In his photography Cave specialized in rural and landscape scenes and was especially interested in creating views with luxuriant tropical vegetation, using dramatic atmospheric lighting effects. Some of the best examples of this type of work are reproduced in his lavishly printed travelogues ...

Article

French Canadian, 20th century, female.

Born in London, to an English mother and a French father.

Painter, draughtswoman, engraver, poet, publisher. Artists' books.

Visual Poetry.

Cozette de Charmoy has lived and worked in London, Canada and Switzerland, but did not go to art school in either England or Canada. She was inspired to become an artist by her knowledge of the avant-garde movements of the Sixties and Seventies, and by the people she met, most notably Henri Chopin, the publisher of the ...

Article

American, 20th century, female.

Born 1963, in Inglewood (California).

Book artist, printmaker (letterpress). Papermaking.

Julie Chen received her BFA in printmaking from the University of California, Berkeley in 1989. While a student she founded Flying Fish Press. She began graduate studies in book arts at Mills College in Oakland in ...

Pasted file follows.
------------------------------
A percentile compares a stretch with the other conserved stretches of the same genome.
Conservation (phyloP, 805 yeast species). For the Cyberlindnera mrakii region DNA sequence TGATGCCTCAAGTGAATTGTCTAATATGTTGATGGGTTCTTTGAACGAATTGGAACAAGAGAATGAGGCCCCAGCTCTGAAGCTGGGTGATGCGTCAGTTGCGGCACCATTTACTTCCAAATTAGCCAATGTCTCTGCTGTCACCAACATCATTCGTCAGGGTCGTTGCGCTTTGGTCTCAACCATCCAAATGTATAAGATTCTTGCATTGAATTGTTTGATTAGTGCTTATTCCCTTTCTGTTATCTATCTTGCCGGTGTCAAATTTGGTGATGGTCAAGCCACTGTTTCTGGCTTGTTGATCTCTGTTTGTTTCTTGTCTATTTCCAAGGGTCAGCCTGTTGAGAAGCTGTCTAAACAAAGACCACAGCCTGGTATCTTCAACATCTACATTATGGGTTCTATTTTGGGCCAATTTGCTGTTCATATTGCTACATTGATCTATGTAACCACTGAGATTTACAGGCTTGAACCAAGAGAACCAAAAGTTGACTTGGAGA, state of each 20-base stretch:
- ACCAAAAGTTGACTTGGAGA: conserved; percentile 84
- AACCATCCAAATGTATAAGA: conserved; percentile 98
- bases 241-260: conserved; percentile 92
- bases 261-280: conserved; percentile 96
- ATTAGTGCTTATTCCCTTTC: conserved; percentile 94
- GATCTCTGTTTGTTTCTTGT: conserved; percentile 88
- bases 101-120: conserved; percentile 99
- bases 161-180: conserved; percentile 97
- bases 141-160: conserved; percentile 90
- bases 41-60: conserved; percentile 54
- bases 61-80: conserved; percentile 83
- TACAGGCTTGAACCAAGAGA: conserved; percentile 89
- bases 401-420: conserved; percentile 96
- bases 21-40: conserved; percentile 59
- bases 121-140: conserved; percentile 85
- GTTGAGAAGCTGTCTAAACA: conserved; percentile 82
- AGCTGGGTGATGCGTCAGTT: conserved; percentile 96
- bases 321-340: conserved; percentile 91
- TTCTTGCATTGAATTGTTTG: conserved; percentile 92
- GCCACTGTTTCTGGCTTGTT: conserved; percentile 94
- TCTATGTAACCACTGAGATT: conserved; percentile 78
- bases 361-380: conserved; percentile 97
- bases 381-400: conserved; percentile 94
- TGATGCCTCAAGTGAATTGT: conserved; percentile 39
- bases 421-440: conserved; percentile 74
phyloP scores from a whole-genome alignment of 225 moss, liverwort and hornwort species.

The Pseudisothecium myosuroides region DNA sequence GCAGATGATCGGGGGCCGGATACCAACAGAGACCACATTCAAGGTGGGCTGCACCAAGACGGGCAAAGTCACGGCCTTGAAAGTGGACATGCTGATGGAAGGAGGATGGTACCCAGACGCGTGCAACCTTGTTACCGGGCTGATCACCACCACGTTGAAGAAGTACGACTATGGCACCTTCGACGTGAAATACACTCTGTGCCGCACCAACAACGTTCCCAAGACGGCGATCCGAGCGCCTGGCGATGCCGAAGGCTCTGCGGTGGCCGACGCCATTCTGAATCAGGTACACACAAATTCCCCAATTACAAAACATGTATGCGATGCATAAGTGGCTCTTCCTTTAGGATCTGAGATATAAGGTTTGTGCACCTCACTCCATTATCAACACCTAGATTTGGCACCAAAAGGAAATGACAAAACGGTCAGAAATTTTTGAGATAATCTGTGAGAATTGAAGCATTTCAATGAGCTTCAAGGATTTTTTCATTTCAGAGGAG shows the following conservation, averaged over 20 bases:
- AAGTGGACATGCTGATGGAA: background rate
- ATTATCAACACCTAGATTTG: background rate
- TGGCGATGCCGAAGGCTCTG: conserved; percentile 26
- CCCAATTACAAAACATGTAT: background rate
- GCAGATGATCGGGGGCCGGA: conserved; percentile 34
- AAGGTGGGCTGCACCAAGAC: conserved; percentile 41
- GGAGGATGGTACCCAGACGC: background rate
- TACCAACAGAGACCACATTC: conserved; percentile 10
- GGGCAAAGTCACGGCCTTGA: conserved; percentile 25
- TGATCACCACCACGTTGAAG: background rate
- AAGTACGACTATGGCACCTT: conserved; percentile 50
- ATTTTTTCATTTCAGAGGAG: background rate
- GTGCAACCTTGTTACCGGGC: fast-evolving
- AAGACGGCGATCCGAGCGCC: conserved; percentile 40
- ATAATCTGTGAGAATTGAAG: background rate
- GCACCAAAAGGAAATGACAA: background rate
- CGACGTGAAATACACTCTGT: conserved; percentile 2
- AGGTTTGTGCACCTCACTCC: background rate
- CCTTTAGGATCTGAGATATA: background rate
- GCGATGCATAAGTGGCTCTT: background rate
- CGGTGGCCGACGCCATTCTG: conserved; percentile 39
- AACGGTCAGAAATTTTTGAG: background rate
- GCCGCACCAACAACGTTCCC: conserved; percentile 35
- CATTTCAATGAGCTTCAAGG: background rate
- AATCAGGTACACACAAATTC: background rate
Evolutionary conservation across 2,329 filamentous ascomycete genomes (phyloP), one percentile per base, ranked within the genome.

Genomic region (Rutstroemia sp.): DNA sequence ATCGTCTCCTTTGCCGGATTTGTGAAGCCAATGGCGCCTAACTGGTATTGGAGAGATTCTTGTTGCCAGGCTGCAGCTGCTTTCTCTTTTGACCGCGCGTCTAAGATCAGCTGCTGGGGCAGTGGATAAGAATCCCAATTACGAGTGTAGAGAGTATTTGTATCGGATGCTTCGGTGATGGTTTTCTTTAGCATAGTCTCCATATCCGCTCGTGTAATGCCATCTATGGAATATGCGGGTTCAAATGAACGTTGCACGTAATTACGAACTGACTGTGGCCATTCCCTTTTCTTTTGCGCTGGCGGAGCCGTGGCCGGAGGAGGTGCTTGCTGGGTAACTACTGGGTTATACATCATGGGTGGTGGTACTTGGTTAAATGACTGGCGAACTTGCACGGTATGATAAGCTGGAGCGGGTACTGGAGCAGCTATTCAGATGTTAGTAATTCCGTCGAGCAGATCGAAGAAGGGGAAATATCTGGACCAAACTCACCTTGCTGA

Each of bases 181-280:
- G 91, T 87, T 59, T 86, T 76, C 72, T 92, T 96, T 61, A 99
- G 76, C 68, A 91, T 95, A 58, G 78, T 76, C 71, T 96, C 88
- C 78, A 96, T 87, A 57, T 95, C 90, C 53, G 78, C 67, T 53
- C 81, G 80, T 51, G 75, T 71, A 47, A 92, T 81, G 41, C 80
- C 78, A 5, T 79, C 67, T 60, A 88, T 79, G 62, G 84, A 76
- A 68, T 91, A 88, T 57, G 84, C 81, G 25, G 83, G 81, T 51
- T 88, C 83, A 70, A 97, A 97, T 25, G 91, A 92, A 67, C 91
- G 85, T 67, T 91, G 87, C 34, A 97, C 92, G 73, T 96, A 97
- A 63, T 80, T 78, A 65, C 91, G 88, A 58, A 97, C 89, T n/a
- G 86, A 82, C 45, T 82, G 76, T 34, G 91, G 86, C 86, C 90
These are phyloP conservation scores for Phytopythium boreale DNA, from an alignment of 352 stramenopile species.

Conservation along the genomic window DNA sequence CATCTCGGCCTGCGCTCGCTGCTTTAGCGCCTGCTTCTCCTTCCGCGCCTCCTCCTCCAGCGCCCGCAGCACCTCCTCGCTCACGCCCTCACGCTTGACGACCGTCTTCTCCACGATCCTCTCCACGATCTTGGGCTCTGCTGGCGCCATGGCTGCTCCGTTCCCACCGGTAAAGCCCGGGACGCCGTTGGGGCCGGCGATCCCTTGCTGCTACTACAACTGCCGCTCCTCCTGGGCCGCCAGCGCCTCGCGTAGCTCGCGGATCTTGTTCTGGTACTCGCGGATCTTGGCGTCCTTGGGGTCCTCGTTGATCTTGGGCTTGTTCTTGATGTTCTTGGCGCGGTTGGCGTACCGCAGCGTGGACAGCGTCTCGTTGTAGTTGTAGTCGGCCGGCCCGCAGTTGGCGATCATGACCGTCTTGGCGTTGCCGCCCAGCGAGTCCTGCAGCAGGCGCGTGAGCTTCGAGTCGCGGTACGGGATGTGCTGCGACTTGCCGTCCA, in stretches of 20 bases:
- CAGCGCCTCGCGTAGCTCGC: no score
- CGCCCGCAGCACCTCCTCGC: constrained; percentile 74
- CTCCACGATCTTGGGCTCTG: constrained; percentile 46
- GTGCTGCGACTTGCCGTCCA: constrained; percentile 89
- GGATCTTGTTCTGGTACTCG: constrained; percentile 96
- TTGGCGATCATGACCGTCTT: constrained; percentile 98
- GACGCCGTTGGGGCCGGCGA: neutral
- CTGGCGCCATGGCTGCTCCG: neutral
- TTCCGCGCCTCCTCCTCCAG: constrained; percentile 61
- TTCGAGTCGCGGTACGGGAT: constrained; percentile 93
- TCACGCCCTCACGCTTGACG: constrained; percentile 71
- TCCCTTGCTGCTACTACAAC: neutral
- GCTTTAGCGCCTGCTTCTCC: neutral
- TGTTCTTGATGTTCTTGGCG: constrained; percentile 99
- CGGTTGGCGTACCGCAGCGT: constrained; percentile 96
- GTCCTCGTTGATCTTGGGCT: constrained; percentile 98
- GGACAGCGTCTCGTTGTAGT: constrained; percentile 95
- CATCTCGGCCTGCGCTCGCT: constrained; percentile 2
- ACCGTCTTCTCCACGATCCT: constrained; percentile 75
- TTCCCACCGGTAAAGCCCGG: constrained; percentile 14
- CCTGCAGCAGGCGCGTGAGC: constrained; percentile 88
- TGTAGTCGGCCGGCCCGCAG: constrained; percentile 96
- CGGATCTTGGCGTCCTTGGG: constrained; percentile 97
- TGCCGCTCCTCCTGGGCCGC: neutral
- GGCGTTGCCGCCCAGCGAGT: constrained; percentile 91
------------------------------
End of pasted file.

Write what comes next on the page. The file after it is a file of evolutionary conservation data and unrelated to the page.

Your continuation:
Article

English music, book and fine art printers and publishers . In 1863 the Rev. John Curwen (1816–80), a congregational minister, established the Curwen Press in Plaistow, London with the aim of promulgating the Tonic Sol-fa method of teaching music. Under John Curwen, and after his death under his son John Spencer Curwen (1847–1916), the Curwen Press printed sheet music and texts on music education. By 1908 John Curwen’s grandson Harold Curwen (1885–?1965) had joined the firm and encouraged them to broaden their production to include high-quality limited edition books. Harold also created a lithography studio so that artists could produce book illustrations. In 1920 Oliver Simon (d 1956) joined the press as a typographer, later becoming a renowned book designer. His brother Herbert joined shortly after and together they held the posts of chairman and managing director respectively through the 1940s and 1950s. In ...

Article

Henry Adams

(b Veracruz, Mar 13, 1880; d Stamford, CT, Jan 10, 1961).

Mexican illustrator, writer, gallery owner, and publisher, active in the USA. He was the son of a wealthy Mexican lawyer and publisher. De Zayas started his career as an artist by providing drawings for his father’s newspaper in Veracruz. In 1906 he moved on to Mexico City’s leading newspaper, El Diario, but a year later, after the ascension of the dictator Porfirio Diaz, whom the newspaper had opposed, he fled to the USA. There he landed a position making caricatures for the New York Evening World. Shortly after his arrival in the USA, he came into contact with Alfred Stieglitz, who staged solo shows of De Zayas’s caricatures at his gallery Gallery 291 in 1909 and 1910, both of which proved to be huge popular successes.

In 1910 De Zayas traveled to Paris, where he stayed almost a year, scouting out adventurous forms of modern art for Stieglitz, notably the cubist work of Picasso and African sculpture. On his return, equipped with knowledge of European modern art and inspired by the work of the French modernist ...